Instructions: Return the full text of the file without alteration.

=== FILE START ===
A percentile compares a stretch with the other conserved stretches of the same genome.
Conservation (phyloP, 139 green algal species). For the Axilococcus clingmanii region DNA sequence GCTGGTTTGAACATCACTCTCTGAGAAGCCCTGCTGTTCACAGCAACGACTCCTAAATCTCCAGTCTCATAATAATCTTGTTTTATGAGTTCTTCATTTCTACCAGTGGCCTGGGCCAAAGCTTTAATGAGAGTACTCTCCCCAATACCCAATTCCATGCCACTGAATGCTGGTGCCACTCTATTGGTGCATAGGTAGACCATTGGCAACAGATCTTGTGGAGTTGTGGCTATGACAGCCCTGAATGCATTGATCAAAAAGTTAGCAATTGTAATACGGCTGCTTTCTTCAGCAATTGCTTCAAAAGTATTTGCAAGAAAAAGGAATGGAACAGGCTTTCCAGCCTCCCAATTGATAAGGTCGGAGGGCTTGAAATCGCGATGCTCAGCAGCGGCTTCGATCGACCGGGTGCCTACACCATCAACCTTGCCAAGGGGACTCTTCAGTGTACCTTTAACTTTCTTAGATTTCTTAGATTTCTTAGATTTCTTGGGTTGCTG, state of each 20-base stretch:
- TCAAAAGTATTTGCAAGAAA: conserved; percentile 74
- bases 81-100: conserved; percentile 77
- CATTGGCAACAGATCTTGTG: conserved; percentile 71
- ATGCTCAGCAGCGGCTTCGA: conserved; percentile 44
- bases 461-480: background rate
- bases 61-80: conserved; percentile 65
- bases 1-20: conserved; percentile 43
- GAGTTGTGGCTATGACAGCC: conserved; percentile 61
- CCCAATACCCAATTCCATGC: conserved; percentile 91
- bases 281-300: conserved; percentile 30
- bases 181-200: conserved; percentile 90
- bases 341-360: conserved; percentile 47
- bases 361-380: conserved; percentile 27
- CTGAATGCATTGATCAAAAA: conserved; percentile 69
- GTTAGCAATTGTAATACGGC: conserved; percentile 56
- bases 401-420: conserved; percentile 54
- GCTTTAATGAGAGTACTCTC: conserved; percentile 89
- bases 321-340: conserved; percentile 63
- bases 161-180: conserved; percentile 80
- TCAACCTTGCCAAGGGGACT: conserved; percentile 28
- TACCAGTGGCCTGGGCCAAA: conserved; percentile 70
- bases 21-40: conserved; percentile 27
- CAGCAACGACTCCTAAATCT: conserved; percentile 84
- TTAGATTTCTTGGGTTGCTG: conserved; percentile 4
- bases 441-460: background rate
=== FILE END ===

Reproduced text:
A percentile compares a stretch with the other conserved stretches of the same genome.
Conservation (phyloP, 139 green algal species). For the Axilococcus clingmanii region DNA sequence GCTGGTTTGAACATCACTCTCTGAGAAGCCCTGCTGTTCACAGCAACGACTCCTAAATCTCCAGTCTCATAATAATCTTGTTTTATGAGTTCTTCATTTCTACCAGTGGCCTGGGCCAAAGCTTTAATGAGAGTACTCTCCCCAATACCCAATTCCATGCCACTGAATGCTGGTGCCACTCTATTGGTGCATAGGTAGACCATTGGCAACAGATCTTGTGGAGTTGTGGCTATGACAGCCCTGAATGCATTGATCAAAAAGTTAGCAATTGTAATACGGCTGCTTTCTTCAGCAATTGCTTCAAAAGTATTTGCAAGAAAAAGGAATGGAACAGGCTTTCCAGCCTCCCAATTGATAAGGTCGGAGGGCTTGAAATCGCGATGCTCAGCAGCGGCTTCGATCGACCGGGTGCCTACACCATCAACCTTGCCAAGGGGACTCTTCAGTGTACCTTTAACTTTCTTAGATTTCTTAGATTTCTTAGATTTCTTGGGTTGCTG, state of each 20-base stretch:
- TCAAAAGTATTTGCAAGAAA: conserved; percentile 74
- bases 81-100: conserved; percentile 77
- CATTGGCAACAGATCTTGTG: conserved; percentile 71
- ATGCTCAGCAGCGGCTTCGA: conserved; percentile 44
- bases 461-480: background rate
- bases 61-80: conserved; percentile 65
- bases 1-20: conserved; percentile 43
- GAGTTGTGGCTATGACAGCC: conserved; percentile 61
- CCCAATACCCAATTCCATGC: conserved; percentile 91
- bases 281-300: conserved; percentile 30
- bases 181-200: conserved; percentile 90
- bases 341-360: conserved; percentile 47
- bases 361-380: conserved; percentile 27
- CTGAATGCATTGATCAAAAA: conserved; percentile 69
- GTTAGCAATTGTAATACGGC: conserved; percentile 56
- bases 401-420: conserved; percentile 54
- GCTTTAATGAGAGTACTCTC: conserved; percentile 89
- bases 321-340: conserved; percentile 63
- bases 161-180: conserved; percentile 80
- TCAACCTTGCCAAGGGGACT: conserved; percentile 28
- TACCAGTGGCCTGGGCCAAA: conserved; percentile 70
- bases 21-40: conserved; percentile 27
- CAGCAACGACTCCTAAATCT: conserved; percentile 84
- TTAGATTTCTTGGGTTGCTG: conserved; percentile 4
- bases 441-460: background rate